3. Louis Armstrong loved Guy Lombardo. Wayne Shorter loves Paul Anka. Bob Dylan loves Johnny Ray. There are more than a handful of Dylan records that define “canonical” as far as rock-ish product goes (by "consensus," or something), but classifying them that way – great, abysmal, whatever – obscures how any of the “great” ones could possibly exist. Even a casual familiarity with Dylan's public comments makes clear that his standards in music have less to do with perceived intrinsic quality than with conductivity. That's why his thefts make the music work. "Masters of War" is the same tune as "Nottamun Town," and "Rollin' and Tumblin'" on Modern Times is the same as Muddy Waters's "Rollin' and Tumblin'," right down to the tempo. But they’re not the same songs. The signifying character of Dylan’s constructs are contingent upon his indifference to concealing the thefts comprising them, or spackling originality or "self-expression" onto them. On the records that work - with odd exceptions, the early ones and the very late ones - the ready-mades and not-so-ready-mades are altered just enough, and no more, to accommodate his voice and temporal sensibility. That is also why most of Dylan's attempts to fabricate “Dylan Records” throughout the 1970s and ‘80s sound so lost and so tiresome. That's also why, whenever he does do a cover, it can make you jump like seeing a ghost.
  4. His voice is really ugly for a dead guy.
  5. I have never known a time when rock & roll was not Really Finished. I bought my first record in 1974 (a 45 of “The Bitch Is Back” off a drug store rack down the street in Yarmouth, Maine); the first Rolling Stones record I ever owned was It’s Only Rock’n Roll; and the first Dylan record I ever heard (on the radio) was “Hurricane.” My reaction to the latter, in so many pre-adolescent words, was: “If it’s by that Dylan guy, do I have to learn to like this repetitive didactic shit?” The answer was (and is) “naaaah,” but I also can’t say I took “Like a Rolling Stone” as anything other than an impersonal totem, either, at first. Liking him took work and acclimatization and, even now, Dylan remains for me the most recondite of musicians relative to his ubiquity. Even when the music is pretty, it’s pretty ugly, and for a solid decade now, his records have been really, really ugly. But this is unqualified praise. Leonard Cohen sounds like a Really Old Guy. Bob Dylan doesn’t; he sounds like a Corpse. I play “Love and Theft” as often as anything he recorded before 1970, but one of its peculiar fascinations is that I can’t imagine an actual live person singing any of these songs, let alone living the circumstances described. Yet even on the 40+-year-old nonpareil genre experiments comprising The Basement Tapes, the songs sounded inhabited. No matter how abstract the imagery or circumstances, there was no question of the “I” relating them, when there was one. The voice put Dylan there, wherever “there” was. On “Love and Theft”, Modern Times and quite a lot of Tell Tale Signs, the voice has the opposite effect. The songs are like phantoms. They’re there and we’re hearing them, but because they're delivered in that weird corpse voice, there’s nothing to reassure us that anything in the sentence you are now almost to the end of is true.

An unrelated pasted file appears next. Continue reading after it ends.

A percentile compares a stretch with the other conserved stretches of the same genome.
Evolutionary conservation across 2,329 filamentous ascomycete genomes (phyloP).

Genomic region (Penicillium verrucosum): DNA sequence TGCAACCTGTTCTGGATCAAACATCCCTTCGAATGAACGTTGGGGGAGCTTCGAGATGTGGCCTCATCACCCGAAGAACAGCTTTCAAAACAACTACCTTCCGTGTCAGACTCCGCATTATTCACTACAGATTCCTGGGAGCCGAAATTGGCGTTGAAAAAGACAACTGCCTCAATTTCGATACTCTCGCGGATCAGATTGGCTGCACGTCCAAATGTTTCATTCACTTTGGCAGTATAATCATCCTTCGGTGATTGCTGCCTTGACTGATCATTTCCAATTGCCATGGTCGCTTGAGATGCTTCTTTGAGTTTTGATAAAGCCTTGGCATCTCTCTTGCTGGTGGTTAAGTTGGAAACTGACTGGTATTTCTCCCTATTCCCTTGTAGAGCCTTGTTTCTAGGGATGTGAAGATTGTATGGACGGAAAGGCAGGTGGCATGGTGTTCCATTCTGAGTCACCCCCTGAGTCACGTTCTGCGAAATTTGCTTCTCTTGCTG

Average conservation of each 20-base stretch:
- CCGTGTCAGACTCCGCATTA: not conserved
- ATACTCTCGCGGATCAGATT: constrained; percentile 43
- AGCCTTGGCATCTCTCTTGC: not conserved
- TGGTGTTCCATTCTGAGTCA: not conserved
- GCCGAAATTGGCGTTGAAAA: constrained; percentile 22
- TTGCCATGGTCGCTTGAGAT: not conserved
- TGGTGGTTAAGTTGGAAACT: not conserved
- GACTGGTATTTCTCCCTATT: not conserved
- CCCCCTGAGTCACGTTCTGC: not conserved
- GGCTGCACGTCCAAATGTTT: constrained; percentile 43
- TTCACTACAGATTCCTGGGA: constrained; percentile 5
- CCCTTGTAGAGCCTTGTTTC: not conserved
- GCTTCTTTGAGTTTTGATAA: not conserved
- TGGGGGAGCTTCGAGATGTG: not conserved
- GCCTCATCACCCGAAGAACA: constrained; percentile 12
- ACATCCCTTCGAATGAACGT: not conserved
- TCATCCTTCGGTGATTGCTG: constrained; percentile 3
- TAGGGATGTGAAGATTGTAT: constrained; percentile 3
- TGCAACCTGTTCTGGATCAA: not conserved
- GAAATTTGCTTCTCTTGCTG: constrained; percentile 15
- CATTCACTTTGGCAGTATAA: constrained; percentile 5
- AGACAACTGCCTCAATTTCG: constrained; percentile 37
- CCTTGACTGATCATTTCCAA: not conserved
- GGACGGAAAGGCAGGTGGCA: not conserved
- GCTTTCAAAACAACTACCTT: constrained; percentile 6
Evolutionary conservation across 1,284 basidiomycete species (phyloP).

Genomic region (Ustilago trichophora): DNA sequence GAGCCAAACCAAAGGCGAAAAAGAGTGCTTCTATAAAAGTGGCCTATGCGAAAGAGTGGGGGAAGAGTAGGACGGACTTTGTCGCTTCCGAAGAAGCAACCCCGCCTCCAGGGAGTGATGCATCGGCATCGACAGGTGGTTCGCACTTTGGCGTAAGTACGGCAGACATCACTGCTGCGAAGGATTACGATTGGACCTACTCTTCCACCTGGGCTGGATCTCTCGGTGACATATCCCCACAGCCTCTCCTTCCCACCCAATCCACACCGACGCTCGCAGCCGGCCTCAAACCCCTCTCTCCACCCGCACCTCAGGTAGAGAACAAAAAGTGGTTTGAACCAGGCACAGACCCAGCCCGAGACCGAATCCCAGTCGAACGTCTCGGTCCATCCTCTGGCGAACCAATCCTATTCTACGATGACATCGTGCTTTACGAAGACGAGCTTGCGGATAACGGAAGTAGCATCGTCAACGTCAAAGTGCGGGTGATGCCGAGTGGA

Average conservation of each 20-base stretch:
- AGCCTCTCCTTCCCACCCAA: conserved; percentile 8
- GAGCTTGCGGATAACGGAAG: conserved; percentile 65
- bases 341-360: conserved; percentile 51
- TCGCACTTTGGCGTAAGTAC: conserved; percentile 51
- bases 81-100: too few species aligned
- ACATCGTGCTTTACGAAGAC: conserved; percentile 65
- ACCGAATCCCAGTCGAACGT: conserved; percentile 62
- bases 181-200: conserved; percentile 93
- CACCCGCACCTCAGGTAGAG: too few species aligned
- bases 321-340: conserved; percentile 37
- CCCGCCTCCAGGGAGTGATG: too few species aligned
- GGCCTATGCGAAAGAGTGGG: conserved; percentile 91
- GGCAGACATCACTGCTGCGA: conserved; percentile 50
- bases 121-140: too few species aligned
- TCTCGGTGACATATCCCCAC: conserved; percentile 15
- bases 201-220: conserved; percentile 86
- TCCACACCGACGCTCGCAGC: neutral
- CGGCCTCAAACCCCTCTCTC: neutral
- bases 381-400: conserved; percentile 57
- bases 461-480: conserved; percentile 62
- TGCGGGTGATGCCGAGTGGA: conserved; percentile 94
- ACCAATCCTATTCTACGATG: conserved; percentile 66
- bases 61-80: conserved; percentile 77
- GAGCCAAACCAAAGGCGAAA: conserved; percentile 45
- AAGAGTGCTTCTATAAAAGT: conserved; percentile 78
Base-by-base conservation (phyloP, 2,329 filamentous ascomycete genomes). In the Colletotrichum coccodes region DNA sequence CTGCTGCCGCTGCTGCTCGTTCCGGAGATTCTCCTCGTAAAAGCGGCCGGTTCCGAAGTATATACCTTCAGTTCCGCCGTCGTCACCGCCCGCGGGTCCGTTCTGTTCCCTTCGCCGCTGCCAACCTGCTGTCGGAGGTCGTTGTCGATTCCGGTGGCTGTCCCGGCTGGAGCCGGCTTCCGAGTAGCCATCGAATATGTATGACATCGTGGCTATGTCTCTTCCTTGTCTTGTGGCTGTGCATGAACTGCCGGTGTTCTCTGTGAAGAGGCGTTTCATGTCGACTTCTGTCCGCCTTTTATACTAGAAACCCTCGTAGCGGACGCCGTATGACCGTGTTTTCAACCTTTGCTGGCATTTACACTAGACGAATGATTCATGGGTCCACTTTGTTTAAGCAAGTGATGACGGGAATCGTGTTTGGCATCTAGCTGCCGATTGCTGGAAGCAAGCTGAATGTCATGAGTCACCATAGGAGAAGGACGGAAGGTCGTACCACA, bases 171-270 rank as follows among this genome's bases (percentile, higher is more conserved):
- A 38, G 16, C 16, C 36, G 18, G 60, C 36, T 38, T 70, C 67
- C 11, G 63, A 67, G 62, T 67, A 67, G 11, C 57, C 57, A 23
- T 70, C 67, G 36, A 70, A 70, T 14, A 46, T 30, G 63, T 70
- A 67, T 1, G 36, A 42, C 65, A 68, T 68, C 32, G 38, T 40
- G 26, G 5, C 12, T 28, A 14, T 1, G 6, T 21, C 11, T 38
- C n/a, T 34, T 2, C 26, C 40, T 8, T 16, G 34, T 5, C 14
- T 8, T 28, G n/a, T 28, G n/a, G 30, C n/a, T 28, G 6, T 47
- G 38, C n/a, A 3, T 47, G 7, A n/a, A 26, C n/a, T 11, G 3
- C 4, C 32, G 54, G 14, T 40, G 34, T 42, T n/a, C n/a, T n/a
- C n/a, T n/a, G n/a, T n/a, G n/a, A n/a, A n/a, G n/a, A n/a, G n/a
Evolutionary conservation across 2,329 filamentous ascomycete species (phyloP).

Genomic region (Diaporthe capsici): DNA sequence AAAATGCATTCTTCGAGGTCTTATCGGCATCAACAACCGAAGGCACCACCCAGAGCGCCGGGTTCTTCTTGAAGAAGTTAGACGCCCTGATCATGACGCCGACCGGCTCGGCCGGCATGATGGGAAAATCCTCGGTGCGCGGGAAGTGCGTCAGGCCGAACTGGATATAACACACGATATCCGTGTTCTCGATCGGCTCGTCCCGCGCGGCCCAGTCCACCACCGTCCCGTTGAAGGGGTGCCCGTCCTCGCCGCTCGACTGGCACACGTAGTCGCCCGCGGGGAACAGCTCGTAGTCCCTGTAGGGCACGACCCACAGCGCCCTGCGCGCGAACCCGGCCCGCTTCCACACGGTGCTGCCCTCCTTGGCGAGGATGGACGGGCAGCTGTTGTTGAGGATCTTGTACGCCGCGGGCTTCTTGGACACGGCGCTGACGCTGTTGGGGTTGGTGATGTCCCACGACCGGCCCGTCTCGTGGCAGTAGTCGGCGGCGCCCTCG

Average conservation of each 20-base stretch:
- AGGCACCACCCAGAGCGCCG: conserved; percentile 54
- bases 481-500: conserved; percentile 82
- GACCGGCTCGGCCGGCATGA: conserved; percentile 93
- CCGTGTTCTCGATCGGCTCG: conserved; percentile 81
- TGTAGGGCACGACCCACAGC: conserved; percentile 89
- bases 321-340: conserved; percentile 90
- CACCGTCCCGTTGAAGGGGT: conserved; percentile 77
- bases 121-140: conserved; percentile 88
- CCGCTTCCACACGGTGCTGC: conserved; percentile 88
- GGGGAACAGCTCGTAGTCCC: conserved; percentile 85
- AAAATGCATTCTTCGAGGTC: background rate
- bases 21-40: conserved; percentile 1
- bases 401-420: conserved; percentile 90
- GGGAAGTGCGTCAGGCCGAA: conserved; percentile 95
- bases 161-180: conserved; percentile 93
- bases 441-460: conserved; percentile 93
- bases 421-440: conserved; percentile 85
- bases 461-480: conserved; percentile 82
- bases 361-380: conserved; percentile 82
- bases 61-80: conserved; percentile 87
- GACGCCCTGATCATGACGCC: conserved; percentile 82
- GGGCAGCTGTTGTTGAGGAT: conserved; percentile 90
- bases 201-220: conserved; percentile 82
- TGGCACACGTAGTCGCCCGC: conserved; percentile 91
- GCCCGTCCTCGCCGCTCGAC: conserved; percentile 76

Tuesday, September 23, 2008

Records Are For Perverts

I have a longstanding difficulty with cultural decay as a model for anything, unless I can learn something from it. Certainly, when anyone says, “All music sucks now,” I tune them out as quickly as I would tune out “Chicago X is the best album ever made. Period. Pete Cetera kicked ASS!” It’s not news that all artists, milieus and entire genres lose focus and generating principle over time (not to mention aesthetic principle), and we know how traumatic the simultaneous lessening definition of one’s cultural landmarks can be when middle age hits (I was about 18, myself). But that only means that somebody you don’t know (or like, probably) is getting all fired up somewhere, and the attendant manifestations are coded for a different audience (not you, Gramps). It’s somebody else’s pimple misery now. Well … another time for that. More pressing to those who ponder how recorded music will proceed right now is the apparent decline of the audio fetish object. Vinyl records were fetish objects; CDs work better, but they're not.

That is not to say I’m sentimental about vinyl. I buy CDs and I download (legally) at the highest resolution I can obtain. Digital music in digital formats – of course, why not? The tiny niche market for current releases pressed on vinyl is such an obvious dead end that it just depresses me to hear about. But even back in the ‘80s, the notion that everyone should replace all vinyl with CDs was such blatant snake oil that I still can’t believe how many did just that, even though keeping a working turntable now is no snap and movers curse me when they lift the record boxes. And you know what? Ask any archivist what the only durable format for audio is. Not most durable: only. All digital formats – discs and hard drives, both – fail eventually. Digital failure doesn’t mean increased background noise; it means unplayable music. So, all of our non-vinyl music will have to migrate ahead of that obsolescence. Or we can just buy it again. (Right?) For me (and probably you), it's a bit late to turn back now so it's a contradiction I'm resigned to. Neo boutique vinyl is too expensive, anyway.